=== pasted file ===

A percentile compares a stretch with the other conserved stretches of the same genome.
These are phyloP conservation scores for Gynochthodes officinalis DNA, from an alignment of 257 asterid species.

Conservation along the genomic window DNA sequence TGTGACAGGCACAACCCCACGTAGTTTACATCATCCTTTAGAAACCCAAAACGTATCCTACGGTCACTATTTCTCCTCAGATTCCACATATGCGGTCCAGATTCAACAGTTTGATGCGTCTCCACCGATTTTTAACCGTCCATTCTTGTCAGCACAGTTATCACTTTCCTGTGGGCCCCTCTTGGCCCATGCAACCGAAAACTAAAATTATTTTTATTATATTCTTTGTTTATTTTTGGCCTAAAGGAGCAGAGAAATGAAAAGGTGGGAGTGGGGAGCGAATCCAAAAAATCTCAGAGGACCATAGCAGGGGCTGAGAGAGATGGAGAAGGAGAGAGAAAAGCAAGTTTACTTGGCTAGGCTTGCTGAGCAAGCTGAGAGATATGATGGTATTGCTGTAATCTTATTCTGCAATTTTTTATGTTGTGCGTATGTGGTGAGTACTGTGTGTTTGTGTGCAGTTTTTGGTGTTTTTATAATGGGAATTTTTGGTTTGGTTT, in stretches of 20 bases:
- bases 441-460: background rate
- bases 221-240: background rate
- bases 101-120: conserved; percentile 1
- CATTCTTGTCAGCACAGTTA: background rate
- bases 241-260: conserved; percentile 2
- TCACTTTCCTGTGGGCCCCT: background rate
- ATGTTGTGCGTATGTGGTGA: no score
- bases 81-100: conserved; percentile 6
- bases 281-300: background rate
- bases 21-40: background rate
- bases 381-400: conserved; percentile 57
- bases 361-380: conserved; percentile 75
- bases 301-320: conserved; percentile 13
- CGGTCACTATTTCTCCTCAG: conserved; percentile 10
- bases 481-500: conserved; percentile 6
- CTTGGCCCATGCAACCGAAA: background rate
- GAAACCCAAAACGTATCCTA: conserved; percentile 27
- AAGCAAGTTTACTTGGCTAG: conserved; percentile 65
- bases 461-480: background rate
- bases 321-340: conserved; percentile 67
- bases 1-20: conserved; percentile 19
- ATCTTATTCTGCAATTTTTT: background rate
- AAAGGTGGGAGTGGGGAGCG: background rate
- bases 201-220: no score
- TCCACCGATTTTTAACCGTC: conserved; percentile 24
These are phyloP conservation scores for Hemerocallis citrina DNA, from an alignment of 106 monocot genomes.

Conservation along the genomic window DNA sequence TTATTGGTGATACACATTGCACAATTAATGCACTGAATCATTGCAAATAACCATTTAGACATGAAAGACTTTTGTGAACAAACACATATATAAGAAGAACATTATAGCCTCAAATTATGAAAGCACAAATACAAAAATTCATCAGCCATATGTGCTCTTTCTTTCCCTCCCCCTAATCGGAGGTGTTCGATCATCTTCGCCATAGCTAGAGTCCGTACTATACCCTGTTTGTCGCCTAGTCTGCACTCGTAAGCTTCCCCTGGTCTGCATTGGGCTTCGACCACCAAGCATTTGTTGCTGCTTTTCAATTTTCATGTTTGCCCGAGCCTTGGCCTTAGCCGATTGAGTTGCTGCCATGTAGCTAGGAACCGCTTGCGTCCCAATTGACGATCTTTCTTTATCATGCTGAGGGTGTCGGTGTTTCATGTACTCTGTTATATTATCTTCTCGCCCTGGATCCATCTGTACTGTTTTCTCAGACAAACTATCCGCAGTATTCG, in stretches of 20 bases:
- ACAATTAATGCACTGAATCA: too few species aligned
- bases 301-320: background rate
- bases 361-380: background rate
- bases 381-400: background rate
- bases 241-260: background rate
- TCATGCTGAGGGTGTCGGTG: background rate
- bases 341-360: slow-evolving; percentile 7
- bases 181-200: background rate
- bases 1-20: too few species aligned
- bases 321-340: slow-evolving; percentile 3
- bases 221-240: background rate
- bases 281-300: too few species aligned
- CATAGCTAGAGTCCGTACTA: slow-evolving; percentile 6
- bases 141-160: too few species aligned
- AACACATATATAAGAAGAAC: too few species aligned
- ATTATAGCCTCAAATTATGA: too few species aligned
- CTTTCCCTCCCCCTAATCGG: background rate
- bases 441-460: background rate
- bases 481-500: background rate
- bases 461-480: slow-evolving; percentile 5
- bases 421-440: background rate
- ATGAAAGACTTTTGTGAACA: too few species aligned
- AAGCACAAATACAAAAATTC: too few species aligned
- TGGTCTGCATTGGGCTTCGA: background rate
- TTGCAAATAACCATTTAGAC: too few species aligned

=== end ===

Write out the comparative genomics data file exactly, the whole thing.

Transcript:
A percentile compares a stretch with the other conserved stretches of the same genome.
These are phyloP conservation scores for Gynochthodes officinalis DNA, from an alignment of 257 asterid species.

Conservation along the genomic window DNA sequence TGTGACAGGCACAACCCCACGTAGTTTACATCATCCTTTAGAAACCCAAAACGTATCCTACGGTCACTATTTCTCCTCAGATTCCACATATGCGGTCCAGATTCAACAGTTTGATGCGTCTCCACCGATTTTTAACCGTCCATTCTTGTCAGCACAGTTATCACTTTCCTGTGGGCCCCTCTTGGCCCATGCAACCGAAAACTAAAATTATTTTTATTATATTCTTTGTTTATTTTTGGCCTAAAGGAGCAGAGAAATGAAAAGGTGGGAGTGGGGAGCGAATCCAAAAAATCTCAGAGGACCATAGCAGGGGCTGAGAGAGATGGAGAAGGAGAGAGAAAAGCAAGTTTACTTGGCTAGGCTTGCTGAGCAAGCTGAGAGATATGATGGTATTGCTGTAATCTTATTCTGCAATTTTTTATGTTGTGCGTATGTGGTGAGTACTGTGTGTTTGTGTGCAGTTTTTGGTGTTTTTATAATGGGAATTTTTGGTTTGGTTT, in stretches of 20 bases:
- bases 441-460: background rate
- bases 221-240: background rate
- bases 101-120: conserved; percentile 1
- CATTCTTGTCAGCACAGTTA: background rate
- bases 241-260: conserved; percentile 2
- TCACTTTCCTGTGGGCCCCT: background rate
- ATGTTGTGCGTATGTGGTGA: no score
- bases 81-100: conserved; percentile 6
- bases 281-300: background rate
- bases 21-40: background rate
- bases 381-400: conserved; percentile 57
- bases 361-380: conserved; percentile 75
- bases 301-320: conserved; percentile 13
- CGGTCACTATTTCTCCTCAG: conserved; percentile 10
- bases 481-500: conserved; percentile 6
- CTTGGCCCATGCAACCGAAA: background rate
- GAAACCCAAAACGTATCCTA: conserved; percentile 27
- AAGCAAGTTTACTTGGCTAG: conserved; percentile 65
- bases 461-480: background rate
- bases 321-340: conserved; percentile 67
- bases 1-20: conserved; percentile 19
- ATCTTATTCTGCAATTTTTT: background rate
- AAAGGTGGGAGTGGGGAGCG: background rate
- bases 201-220: no score
- TCCACCGATTTTTAACCGTC: conserved; percentile 24
These are phyloP conservation scores for Hemerocallis citrina DNA, from an alignment of 106 monocot genomes.

Conservation along the genomic window DNA sequence TTATTGGTGATACACATTGCACAATTAATGCACTGAATCATTGCAAATAACCATTTAGACATGAAAGACTTTTGTGAACAAACACATATATAAGAAGAACATTATAGCCTCAAATTATGAAAGCACAAATACAAAAATTCATCAGCCATATGTGCTCTTTCTTTCCCTCCCCCTAATCGGAGGTGTTCGATCATCTTCGCCATAGCTAGAGTCCGTACTATACCCTGTTTGTCGCCTAGTCTGCACTCGTAAGCTTCCCCTGGTCTGCATTGGGCTTCGACCACCAAGCATTTGTTGCTGCTTTTCAATTTTCATGTTTGCCCGAGCCTTGGCCTTAGCCGATTGAGTTGCTGCCATGTAGCTAGGAACCGCTTGCGTCCCAATTGACGATCTTTCTTTATCATGCTGAGGGTGTCGGTGTTTCATGTACTCTGTTATATTATCTTCTCGCCCTGGATCCATCTGTACTGTTTTCTCAGACAAACTATCCGCAGTATTCG, in stretches of 20 bases:
- ACAATTAATGCACTGAATCA: too few species aligned
- bases 301-320: background rate
- bases 361-380: background rate
- bases 381-400: background rate
- bases 241-260: background rate
- TCATGCTGAGGGTGTCGGTG: background rate
- bases 341-360: slow-evolving; percentile 7
- bases 181-200: background rate
- bases 1-20: too few species aligned
- bases 321-340: slow-evolving; percentile 3
- bases 221-240: background rate
- bases 281-300: too few species aligned
- CATAGCTAGAGTCCGTACTA: slow-evolving; percentile 6
- bases 141-160: too few species aligned
- AACACATATATAAGAAGAAC: too few species aligned
- ATTATAGCCTCAAATTATGA: too few species aligned
- CTTTCCCTCCCCCTAATCGG: background rate
- bases 441-460: background rate
- bases 481-500: background rate
- bases 461-480: slow-evolving; percentile 5
- bases 421-440: background rate
- ATGAAAGACTTTTGTGAACA: too few species aligned
- AAGCACAAATACAAAAATTC: too few species aligned
- TGGTCTGCATTGGGCTTCGA: background rate
- TTGCAAATAACCATTTAGAC: too few species aligned